2. You highlight a very interesting point when you describes your friend as comparing herself to seemingly flawless women on the Cosmo website. I find that in my experience reading the magazine, I tend to unconsciously begin comparing myself as well. I think your research method is interesting; instead of just asking questions, you actually interacted with a person and had her take you through the site, which is very thorough, and based on your findings, very informative. I do understand where Martha is coming from; however I am interested to see maybe a few more peoples’ opinions regarding the site, maybe even one from a male, to broaden the research subjects to include more than just one individual (perhaps?).

  3. Giselle,

    I think that the answers you received from Martha are a perfect example of how Cosmo and basically any other mainstream women’s magazine can be a destructive force in women’s lives. While Cosmo is VERY sex positive, it frames its sex positivity and “empowerment” to women in a very heteronormative, hegemonic way. According to Cosmo, we should not crave sex for ourselves, but rather to please the men we’re with. I think that this ideology has spilled over onto the web site and forums available. Many women readers of Cosmo will overlook and ignore what’s right in front of them, opting to engage in what’s easy to digest: makeup, sex, and fashion.

  4. It’s strange how reading Cosmo is like a masochistic act for this participant. It makes her feel insecure upon comparison with (Photoshopped) models who project literally unreal beauty standards, yet she considers herself an avid reader. Maybe the actual vocalization of her experience and feelings–a movement away from the cyber realm into the active body realm–forced her to confront the actuality of her experience in a different way. Maybe her insecurities came out because the cyber experience was being shared with another person…just a thought!

  5. Wow, Giselle, this is really insightful. I really appreciate your method of using one person as sort of a case study to observe the affects that Cosmo’s content has on a personal level!

  6. You definitely had an in-depth interview. I think the relationship between feminism and the (self)image of women is so hard to clarify and define. I think it would be great for you to refer to Chelsea’s ethnography as well.

  7. The first thing that struck me about your ethnography was how you noticed the reader shifted from the first person to third person point of view when she began to discuss the fashion portion of the magazine. I see so many women who have developed this harmful ‘I’ (inferior) vs. ‘her'(superior) complex from engaging with magazines such as Cosmo and even from looking online at Facebook. It really upsets me how often I find people comparing themselves to others as if who they are themselves isn’t just as amazing. It is crushing to watch women ignore and even hate their own beauty as they constantly strive to reach a weird standard of beauty that is not necessarily even what beauty really is at all…if that makes sense. And what is crazy is how, despite their images reinforcing our societal standard of beauty as ‘white, heterosexual, slim women’, from my experience, many women that fit that description are still deeply insecure and self-conscious about their image because the standard they present is so ridiculous. Young women of all shapes, sizes, colors and cultures should have strong female role models to look up to as an alternative to these alienating images. However, while it is possible to stop reading cosmo, the unfortunate thing is how prevalent these confidence crushing images and ideas are inescapable. Looking at issues like these feels defeating because it is hard to imagine a feasible solution to the problem for our future generations!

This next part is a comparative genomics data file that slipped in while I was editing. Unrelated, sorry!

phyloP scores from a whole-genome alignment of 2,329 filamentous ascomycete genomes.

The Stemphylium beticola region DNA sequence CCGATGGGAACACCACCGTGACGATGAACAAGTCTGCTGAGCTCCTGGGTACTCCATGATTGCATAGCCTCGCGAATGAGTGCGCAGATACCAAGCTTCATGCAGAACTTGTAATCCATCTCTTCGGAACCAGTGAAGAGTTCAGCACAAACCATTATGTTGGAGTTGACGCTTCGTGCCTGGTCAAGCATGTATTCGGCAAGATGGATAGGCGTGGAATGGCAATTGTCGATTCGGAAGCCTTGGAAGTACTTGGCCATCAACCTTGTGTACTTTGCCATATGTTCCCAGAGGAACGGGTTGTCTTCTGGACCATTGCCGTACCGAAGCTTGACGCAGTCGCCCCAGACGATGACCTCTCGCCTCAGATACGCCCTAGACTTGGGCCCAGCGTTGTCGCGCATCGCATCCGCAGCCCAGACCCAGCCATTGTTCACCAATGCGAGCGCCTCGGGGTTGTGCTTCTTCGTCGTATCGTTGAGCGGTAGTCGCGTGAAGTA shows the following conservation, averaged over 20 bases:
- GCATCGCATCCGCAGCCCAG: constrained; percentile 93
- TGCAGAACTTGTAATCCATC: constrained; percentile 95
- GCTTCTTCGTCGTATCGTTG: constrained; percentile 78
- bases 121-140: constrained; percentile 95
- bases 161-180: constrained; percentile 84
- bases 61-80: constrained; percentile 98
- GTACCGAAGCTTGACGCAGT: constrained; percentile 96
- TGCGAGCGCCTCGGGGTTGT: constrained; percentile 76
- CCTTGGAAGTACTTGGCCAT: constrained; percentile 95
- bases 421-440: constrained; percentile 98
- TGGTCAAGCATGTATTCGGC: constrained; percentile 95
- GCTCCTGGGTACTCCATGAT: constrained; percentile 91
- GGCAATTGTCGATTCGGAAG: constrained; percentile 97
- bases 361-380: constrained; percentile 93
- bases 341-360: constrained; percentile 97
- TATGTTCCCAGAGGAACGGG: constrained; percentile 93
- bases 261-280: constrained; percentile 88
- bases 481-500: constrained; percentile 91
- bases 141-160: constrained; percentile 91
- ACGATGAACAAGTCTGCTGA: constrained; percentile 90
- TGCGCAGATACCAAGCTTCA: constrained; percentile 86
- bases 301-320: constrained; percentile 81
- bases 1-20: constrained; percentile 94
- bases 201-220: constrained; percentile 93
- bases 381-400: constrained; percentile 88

8. The way you wrote your ethnography is really amazing. I love the way it flows and the way you sort of teased out all the ways in which she sort of gave herself away in her speaking about Cosmo. But I wonder how the website and the magazine can be separated so that we can find an understanding of how people use the website or the forums to create a space for themselves? Are they trolling? Are they genuine users? what are genuine users?

  9. I really loved your findings especially how you picked up on something so implicit. it is great to see how the language she used to denote other concepts and themes. As a male, I do not look through these pages for body image reinforcement but for appreciation. And now I see that the appreciation of such an Anglo Saxon body further carries the stereotypes perpetuated. I find my sisters using these magazines and now I shall conjure up discussion as to how they feel when reading the magazine because I want to see if I get the same results. Amazing work and really interesting.